Kindle Fire might be most manly gift this holiday season (survey)

Summary:Looking for a tablet to give to a male friend or relative? The Kindle Fire might be a good idea.

If you're already stumped on what to buy for your friends and family this holiday season, a new report from Retrevo might offer some clues.

For instance:

  • People under 25 typically want a laptop over a tablet, and an iPhone 4S.
  • People between the ages of 45 and 55 are more likely to want a 3D/HDTV and a Blu-ray player
  • iPhone 4 owners want an iPad, followed by a Kindle Fire, and a digital camera.
  • Lower income households preferred a laptop, while higher income houses preferred a digital camera.

The most interesting finding might be that women are more likely to want a digital camera or an iPad, while men are more likely to want a Kindle Fire or a 3D/HDTV set. (The former might win out just because of its more budget-friendly angle.)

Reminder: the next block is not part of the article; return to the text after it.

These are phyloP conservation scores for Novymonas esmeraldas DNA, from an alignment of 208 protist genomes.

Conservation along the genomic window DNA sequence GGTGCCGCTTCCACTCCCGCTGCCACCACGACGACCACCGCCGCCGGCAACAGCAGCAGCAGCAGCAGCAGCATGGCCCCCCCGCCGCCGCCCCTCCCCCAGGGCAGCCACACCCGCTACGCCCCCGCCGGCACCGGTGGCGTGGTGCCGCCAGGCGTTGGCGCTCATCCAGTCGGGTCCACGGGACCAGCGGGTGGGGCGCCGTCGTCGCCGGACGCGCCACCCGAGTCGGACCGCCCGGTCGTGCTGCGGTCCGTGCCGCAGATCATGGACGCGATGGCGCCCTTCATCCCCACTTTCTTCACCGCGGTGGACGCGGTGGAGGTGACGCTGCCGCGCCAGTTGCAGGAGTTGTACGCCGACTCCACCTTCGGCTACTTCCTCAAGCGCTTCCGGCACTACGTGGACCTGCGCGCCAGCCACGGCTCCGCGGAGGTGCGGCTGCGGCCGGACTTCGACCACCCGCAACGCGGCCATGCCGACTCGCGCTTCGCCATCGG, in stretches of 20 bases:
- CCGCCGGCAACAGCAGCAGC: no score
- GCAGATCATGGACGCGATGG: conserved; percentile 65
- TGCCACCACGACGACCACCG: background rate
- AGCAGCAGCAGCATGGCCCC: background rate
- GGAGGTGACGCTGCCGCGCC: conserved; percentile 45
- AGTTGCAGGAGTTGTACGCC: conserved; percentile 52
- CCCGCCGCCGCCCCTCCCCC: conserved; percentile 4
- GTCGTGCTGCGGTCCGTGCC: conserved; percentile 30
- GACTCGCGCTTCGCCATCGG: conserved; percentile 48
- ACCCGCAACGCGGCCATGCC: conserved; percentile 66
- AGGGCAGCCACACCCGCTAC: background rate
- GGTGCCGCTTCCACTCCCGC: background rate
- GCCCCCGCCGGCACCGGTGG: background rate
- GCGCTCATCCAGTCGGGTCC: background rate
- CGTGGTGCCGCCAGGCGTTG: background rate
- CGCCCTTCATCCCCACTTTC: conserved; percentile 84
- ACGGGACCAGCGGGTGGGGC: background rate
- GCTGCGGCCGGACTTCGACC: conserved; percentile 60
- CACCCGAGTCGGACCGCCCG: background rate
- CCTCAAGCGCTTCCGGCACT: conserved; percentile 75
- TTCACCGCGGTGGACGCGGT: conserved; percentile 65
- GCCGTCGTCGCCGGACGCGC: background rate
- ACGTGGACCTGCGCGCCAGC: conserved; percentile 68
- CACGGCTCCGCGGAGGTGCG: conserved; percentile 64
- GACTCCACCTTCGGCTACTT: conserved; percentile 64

That's not terribly surprising considering The New York Times reported earlier this year about how popular the Nook Color is with women, with which I concurred. To some extent, the same could be argued about the new Nook Tablet.

Nevertheless, the consumer electronics review and shopping site found that iPads still won as the most desired gadget gift this year, regardless of income. Tablets in general also appear to be the most popular electronic gift category this year, followed by 3D/HDTVs, laptops, and smarpthones.

For reference, this particular survey, conducted during October 2011, about desired holiday gifts is based on the responses of more than 1,000 people, distributed across gender, age, income and location in the United States.

This isn't the first Retrevo survey to find favor for Amazon's new tablet. Another poll published earlier this month revealed that more current and non-current tablet owners replied that they are planning to buy a Kindle Fire over an iPad in the next couple of months.

Related:

Topics: Hardware, CXO, IT Employment

About

Rachel King is a staff writer for CBS Interactive based in San Francisco, covering business and enterprise technology for ZDNet, CNET and SmartPlanet. She has previously worked for The Business Insider, FastCompany.com, CNN's San Francisco bureau and the U.S. Department of State. Rachel has also written for MainStreet.com, Irish Americ... Full Bio

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